For centuries people in cultures around the world have used and cultivated flowers for their beauty, food and medicine. The first record of flowers being cultivated was from a Sumerian herbal of 2200 BC. In the 5th century BC Hippocrates listed 400 herbs in common use and by 1st century AD, Dioscorides recorded 600 plants in medicinal remedies.
In the Dark Ages, superstition was rampant. Many flowers where thought to have magical powers and where used in many rituals. Today most people enjoy flowers for their beauty, the effects of their scent on our bodies and to attract love. However, with more and more people looking to live a healthier lifestyle, flowers are becoming more popular for their medicinal uses and as part of a healthy diet.
Parts of Flowers
Flowers have a variety of different parts. See the diagram to the left to identify what each part of the flower is.
Peduncle: The stalk or stem of a flower.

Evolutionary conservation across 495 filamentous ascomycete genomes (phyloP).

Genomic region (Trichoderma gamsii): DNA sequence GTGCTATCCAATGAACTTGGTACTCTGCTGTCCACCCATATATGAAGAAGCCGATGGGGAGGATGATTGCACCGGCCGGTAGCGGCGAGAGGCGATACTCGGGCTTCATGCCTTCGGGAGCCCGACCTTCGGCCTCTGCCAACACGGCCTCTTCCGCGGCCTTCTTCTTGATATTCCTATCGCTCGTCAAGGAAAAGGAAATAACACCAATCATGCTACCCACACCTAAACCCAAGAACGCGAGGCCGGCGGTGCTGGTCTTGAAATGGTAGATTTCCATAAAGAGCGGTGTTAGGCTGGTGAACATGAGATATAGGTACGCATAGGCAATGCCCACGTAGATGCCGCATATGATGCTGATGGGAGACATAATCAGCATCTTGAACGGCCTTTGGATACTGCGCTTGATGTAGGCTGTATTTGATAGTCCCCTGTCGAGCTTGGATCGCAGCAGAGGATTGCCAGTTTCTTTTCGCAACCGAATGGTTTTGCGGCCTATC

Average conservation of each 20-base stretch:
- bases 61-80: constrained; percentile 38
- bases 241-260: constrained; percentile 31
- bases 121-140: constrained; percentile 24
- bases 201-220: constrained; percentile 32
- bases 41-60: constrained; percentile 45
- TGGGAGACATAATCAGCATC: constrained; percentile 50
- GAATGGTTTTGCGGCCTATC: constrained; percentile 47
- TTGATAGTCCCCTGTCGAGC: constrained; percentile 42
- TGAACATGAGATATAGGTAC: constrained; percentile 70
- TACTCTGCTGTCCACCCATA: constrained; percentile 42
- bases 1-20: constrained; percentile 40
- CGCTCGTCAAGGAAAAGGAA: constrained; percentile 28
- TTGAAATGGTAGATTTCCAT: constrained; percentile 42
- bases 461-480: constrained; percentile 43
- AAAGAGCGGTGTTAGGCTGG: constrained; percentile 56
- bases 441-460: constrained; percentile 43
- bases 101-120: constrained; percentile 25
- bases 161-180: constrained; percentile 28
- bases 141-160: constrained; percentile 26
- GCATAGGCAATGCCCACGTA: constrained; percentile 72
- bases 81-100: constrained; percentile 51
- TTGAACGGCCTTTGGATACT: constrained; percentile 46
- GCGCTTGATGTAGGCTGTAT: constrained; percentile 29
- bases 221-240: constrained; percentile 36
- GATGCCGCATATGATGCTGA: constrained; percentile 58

Receptacle: The part of a flower stalk where the parts of the flower are attached.
Sepal: The outer parts of the flower (often green and leaf-like) that enclose a developing bud.
Petal: The parts of a flower that are often conspicuously colored.
Stamen: The pollen producing part of a flower, usually with a slender filament supporting the anther.
Anther: The part of the stamen where pollen is produced.
Pistil: The ovule producing part of a flower. The ovary often supports a long style, topped by a stigma. The mature ovary is a fruit, and the mature ovule is a seed.
Stigma: The part of the pistil where pollen germinates.
Ovary: The enlarged basal portion of the pistil where ovules are produced.
Filament: Holds the anther
Style: The tube at the top of the ovary
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Image source: http://grandpacliff.com/Plants/Img-Plants/flower-parts-pt.jpg - obtained in search for "Free to modify, share and use" 3-25-2016